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Did a Distant Solar System Send Life to Earth? (TIME magazine)

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posted on Sep, 26 2012 @ 02:28 PM
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I thought this was an interesting and relevant article.

Do star systems swap biology?

Probably most people reading this are at least familiar with the theory that life may have come to earth via comets and meteorites.

It is interesting to note the evidence that amino acids and possibly even micro-organisms can make the trip between stars. It does hint at the possibility that life might be much more prolific throughout the universe than scientists used to believe. If life is prolific, then advanced and intelligent lifeforms may also be more prolific than previously believed. Although if intelligent life is spread throughout the universe, you still have to wonder if it is capable of travelling between star systems as we have so far not found any proof that other intelligent species have visited or are visiting earth. (At least the sort of proof that convinces scientific elites)




posted on Sep, 26 2012 @ 02:35 PM
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Disclosure is coming soob i think



posted on Sep, 26 2012 @ 02:45 PM
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reply to post by phroziac
 

Good Find! Oh and what is a soob????



posted on Sep, 26 2012 @ 02:46 PM
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reply to post by bluestreak53
 


I think this sort of information is the real "disclosure" project.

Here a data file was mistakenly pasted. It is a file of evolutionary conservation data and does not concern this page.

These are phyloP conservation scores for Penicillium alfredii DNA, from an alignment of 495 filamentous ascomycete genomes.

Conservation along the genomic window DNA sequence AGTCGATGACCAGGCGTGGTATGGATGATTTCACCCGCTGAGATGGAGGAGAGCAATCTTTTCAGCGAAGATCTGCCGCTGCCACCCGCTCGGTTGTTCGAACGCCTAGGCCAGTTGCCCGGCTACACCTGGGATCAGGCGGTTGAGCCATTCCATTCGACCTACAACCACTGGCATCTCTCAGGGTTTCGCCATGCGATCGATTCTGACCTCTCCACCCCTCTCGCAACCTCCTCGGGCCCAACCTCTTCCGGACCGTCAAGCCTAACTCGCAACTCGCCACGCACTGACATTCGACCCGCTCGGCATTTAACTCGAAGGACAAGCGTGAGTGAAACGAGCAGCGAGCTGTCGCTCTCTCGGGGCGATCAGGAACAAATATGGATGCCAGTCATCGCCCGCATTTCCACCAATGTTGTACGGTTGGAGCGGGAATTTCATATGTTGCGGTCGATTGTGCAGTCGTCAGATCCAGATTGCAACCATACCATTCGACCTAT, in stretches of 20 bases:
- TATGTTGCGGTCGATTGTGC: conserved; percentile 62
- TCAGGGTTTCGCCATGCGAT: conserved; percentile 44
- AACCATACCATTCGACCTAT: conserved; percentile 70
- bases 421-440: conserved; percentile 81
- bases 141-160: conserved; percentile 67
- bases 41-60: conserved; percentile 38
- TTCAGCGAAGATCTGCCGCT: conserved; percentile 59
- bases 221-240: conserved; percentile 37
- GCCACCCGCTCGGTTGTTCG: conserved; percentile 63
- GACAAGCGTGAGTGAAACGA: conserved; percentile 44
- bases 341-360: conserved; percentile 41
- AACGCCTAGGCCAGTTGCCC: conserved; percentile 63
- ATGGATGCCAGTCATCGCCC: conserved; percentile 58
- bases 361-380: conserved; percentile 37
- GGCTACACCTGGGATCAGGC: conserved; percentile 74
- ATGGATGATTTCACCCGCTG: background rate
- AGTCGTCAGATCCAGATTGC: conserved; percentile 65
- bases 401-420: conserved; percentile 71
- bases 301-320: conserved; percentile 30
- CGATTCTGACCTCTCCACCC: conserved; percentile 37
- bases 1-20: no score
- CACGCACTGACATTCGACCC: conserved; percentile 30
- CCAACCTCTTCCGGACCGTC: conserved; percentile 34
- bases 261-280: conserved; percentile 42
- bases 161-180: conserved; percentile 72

One day we will confirm that an extra-terrestrial microbe exists on Mars, a comet, or one of the many moons of the Solar System. Maybe even something more substantial such as primitive lifeforms. This will not disturb the sensitive balance of religions and economic systems across the globe too much.

It will be a long slow process and then eventually we will be told that we have detected the first signs of civilization near a distant star. Whether I live to hear all of it is a different matter.



posted on Sep, 26 2012 @ 02:49 PM
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reply to post by nighthawk1954
 


i see my keyboard

b is near to n

so he meant soon



posted on Sep, 26 2012 @ 02:50 PM
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Originally posted by nighthawk1954
reply to post by phroziac
 

Good Find! Oh and what is a soob????

Lmao i typed that on a phone.

But why do we keep hearing news like this, which the conspiracy minded already knew? Next thing you know we will have a bunch of illegal aliens....and not from mexico



posted on Sep, 26 2012 @ 02:59 PM
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Interesting read

I do believe that some ingredients for life existed here on Earth in the early days of the Solar System and some were delivered here via Comets , Asteroids and Star dust deposited over hundreds of millions of years .